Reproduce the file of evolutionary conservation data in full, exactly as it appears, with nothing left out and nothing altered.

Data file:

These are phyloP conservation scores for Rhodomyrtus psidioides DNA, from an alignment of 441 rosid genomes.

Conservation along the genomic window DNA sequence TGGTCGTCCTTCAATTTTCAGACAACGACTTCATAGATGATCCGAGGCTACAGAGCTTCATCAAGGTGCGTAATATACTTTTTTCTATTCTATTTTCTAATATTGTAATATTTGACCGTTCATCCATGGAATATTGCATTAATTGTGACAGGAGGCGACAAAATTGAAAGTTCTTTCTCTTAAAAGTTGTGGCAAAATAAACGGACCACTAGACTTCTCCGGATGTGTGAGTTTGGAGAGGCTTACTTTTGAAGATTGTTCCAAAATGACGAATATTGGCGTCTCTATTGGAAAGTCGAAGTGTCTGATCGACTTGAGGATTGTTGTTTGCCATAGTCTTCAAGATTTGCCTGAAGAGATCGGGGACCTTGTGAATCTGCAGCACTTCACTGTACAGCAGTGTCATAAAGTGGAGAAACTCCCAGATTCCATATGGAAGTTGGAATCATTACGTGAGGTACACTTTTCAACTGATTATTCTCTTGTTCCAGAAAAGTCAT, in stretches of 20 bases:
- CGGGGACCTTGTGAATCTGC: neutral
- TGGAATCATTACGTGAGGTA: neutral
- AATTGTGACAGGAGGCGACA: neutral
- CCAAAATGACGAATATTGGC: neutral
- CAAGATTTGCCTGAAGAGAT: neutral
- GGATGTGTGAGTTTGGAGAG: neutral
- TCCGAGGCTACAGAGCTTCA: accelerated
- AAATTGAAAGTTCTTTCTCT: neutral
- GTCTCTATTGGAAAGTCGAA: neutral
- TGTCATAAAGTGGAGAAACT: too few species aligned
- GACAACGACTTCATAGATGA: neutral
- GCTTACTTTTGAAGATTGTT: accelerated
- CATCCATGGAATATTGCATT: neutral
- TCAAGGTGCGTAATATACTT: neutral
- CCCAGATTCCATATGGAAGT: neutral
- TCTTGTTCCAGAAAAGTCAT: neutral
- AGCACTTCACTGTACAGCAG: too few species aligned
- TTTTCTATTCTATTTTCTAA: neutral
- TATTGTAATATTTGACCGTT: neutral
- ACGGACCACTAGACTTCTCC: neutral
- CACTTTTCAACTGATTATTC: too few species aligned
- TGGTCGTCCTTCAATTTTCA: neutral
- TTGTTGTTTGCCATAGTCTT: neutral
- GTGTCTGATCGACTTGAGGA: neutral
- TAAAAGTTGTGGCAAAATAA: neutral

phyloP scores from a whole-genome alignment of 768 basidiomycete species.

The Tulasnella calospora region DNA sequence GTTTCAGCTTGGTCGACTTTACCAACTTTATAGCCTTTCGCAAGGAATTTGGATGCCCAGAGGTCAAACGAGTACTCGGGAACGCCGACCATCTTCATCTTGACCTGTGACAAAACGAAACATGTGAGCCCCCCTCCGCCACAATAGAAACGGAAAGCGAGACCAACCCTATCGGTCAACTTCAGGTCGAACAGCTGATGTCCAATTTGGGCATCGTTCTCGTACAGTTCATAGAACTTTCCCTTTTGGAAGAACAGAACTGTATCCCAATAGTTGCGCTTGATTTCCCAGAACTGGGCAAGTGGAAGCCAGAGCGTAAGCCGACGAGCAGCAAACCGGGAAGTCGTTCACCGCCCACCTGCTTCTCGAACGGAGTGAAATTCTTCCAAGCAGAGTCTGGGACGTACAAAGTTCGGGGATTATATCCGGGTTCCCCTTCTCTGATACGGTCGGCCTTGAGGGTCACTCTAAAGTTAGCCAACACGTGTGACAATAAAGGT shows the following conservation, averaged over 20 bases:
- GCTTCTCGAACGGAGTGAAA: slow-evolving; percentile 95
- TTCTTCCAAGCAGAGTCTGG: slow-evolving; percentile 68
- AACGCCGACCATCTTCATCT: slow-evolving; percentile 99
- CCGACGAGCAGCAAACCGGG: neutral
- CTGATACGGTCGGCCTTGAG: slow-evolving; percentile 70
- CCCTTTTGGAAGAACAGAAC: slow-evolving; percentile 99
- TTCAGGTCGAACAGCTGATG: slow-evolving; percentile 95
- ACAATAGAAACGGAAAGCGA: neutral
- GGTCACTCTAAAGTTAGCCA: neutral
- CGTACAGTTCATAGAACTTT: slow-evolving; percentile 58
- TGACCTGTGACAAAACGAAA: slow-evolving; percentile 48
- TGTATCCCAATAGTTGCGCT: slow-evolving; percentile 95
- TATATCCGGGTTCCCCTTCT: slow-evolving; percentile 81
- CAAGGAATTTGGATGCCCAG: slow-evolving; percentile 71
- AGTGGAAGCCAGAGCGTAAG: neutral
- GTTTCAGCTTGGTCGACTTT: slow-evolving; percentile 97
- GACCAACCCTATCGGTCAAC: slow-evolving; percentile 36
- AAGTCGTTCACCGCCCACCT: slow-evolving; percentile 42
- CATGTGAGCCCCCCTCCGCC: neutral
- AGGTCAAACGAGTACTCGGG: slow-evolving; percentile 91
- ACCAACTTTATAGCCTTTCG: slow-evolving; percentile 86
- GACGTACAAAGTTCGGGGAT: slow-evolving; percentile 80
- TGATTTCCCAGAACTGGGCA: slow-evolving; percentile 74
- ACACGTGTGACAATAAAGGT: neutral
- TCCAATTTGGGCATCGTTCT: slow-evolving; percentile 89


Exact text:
These are phyloP conservation scores for Rhodomyrtus psidioides DNA, from an alignment of 441 rosid genomes.

Conservation along the genomic window DNA sequence TGGTCGTCCTTCAATTTTCAGACAACGACTTCATAGATGATCCGAGGCTACAGAGCTTCATCAAGGTGCGTAATATACTTTTTTCTATTCTATTTTCTAATATTGTAATATTTGACCGTTCATCCATGGAATATTGCATTAATTGTGACAGGAGGCGACAAAATTGAAAGTTCTTTCTCTTAAAAGTTGTGGCAAAATAAACGGACCACTAGACTTCTCCGGATGTGTGAGTTTGGAGAGGCTTACTTTTGAAGATTGTTCCAAAATGACGAATATTGGCGTCTCTATTGGAAAGTCGAAGTGTCTGATCGACTTGAGGATTGTTGTTTGCCATAGTCTTCAAGATTTGCCTGAAGAGATCGGGGACCTTGTGAATCTGCAGCACTTCACTGTACAGCAGTGTCATAAAGTGGAGAAACTCCCAGATTCCATATGGAAGTTGGAATCATTACGTGAGGTACACTTTTCAACTGATTATTCTCTTGTTCCAGAAAAGTCAT, in stretches of 20 bases:
- CGGGGACCTTGTGAATCTGC: neutral
- TGGAATCATTACGTGAGGTA: neutral
- AATTGTGACAGGAGGCGACA: neutral
- CCAAAATGACGAATATTGGC: neutral
- CAAGATTTGCCTGAAGAGAT: neutral
- GGATGTGTGAGTTTGGAGAG: neutral
- TCCGAGGCTACAGAGCTTCA: accelerated
- AAATTGAAAGTTCTTTCTCT: neutral
- GTCTCTATTGGAAAGTCGAA: neutral
- TGTCATAAAGTGGAGAAACT: too few species aligned
- GACAACGACTTCATAGATGA: neutral
- GCTTACTTTTGAAGATTGTT: accelerated
- CATCCATGGAATATTGCATT: neutral
- TCAAGGTGCGTAATATACTT: neutral
- CCCAGATTCCATATGGAAGT: neutral
- TCTTGTTCCAGAAAAGTCAT: neutral
- AGCACTTCACTGTACAGCAG: too few species aligned
- TTTTCTATTCTATTTTCTAA: neutral
- TATTGTAATATTTGACCGTT: neutral
- ACGGACCACTAGACTTCTCC: neutral
- CACTTTTCAACTGATTATTC: too few species aligned
- TGGTCGTCCTTCAATTTTCA: neutral
- TTGTTGTTTGCCATAGTCTT: neutral
- GTGTCTGATCGACTTGAGGA: neutral
- TAAAAGTTGTGGCAAAATAA: neutral

phyloP scores from a whole-genome alignment of 768 basidiomycete species.

The Tulasnella calospora region DNA sequence GTTTCAGCTTGGTCGACTTTACCAACTTTATAGCCTTTCGCAAGGAATTTGGATGCCCAGAGGTCAAACGAGTACTCGGGAACGCCGACCATCTTCATCTTGACCTGTGACAAAACGAAACATGTGAGCCCCCCTCCGCCACAATAGAAACGGAAAGCGAGACCAACCCTATCGGTCAACTTCAGGTCGAACAGCTGATGTCCAATTTGGGCATCGTTCTCGTACAGTTCATAGAACTTTCCCTTTTGGAAGAACAGAACTGTATCCCAATAGTTGCGCTTGATTTCCCAGAACTGGGCAAGTGGAAGCCAGAGCGTAAGCCGACGAGCAGCAAACCGGGAAGTCGTTCACCGCCCACCTGCTTCTCGAACGGAGTGAAATTCTTCCAAGCAGAGTCTGGGACGTACAAAGTTCGGGGATTATATCCGGGTTCCCCTTCTCTGATACGGTCGGCCTTGAGGGTCACTCTAAAGTTAGCCAACACGTGTGACAATAAAGGT shows the following conservation, averaged over 20 bases:
- GCTTCTCGAACGGAGTGAAA: slow-evolving; percentile 95
- TTCTTCCAAGCAGAGTCTGG: slow-evolving; percentile 68
- AACGCCGACCATCTTCATCT: slow-evolving; percentile 99
- CCGACGAGCAGCAAACCGGG: neutral
- CTGATACGGTCGGCCTTGAG: slow-evolving; percentile 70
- CCCTTTTGGAAGAACAGAAC: slow-evolving; percentile 99
- TTCAGGTCGAACAGCTGATG: slow-evolving; percentile 95
- ACAATAGAAACGGAAAGCGA: neutral
- GGTCACTCTAAAGTTAGCCA: neutral
- CGTACAGTTCATAGAACTTT: slow-evolving; percentile 58
- TGACCTGTGACAAAACGAAA: slow-evolving; percentile 48
- TGTATCCCAATAGTTGCGCT: slow-evolving; percentile 95
- TATATCCGGGTTCCCCTTCT: slow-evolving; percentile 81
- CAAGGAATTTGGATGCCCAG: slow-evolving; percentile 71
- AGTGGAAGCCAGAGCGTAAG: neutral
- GTTTCAGCTTGGTCGACTTT: slow-evolving; percentile 97
- GACCAACCCTATCGGTCAAC: slow-evolving; percentile 36
- AAGTCGTTCACCGCCCACCT: slow-evolving; percentile 42
- CATGTGAGCCCCCCTCCGCC: neutral
- AGGTCAAACGAGTACTCGGG: slow-evolving; percentile 91
- ACCAACTTTATAGCCTTTCG: slow-evolving; percentile 86
- GACGTACAAAGTTCGGGGAT: slow-evolving; percentile 80
- TGATTTCCCAGAACTGGGCA: slow-evolving; percentile 74
- ACACGTGTGACAATAAAGGT: neutral
- TCCAATTTGGGCATCGTTCT: slow-evolving; percentile 89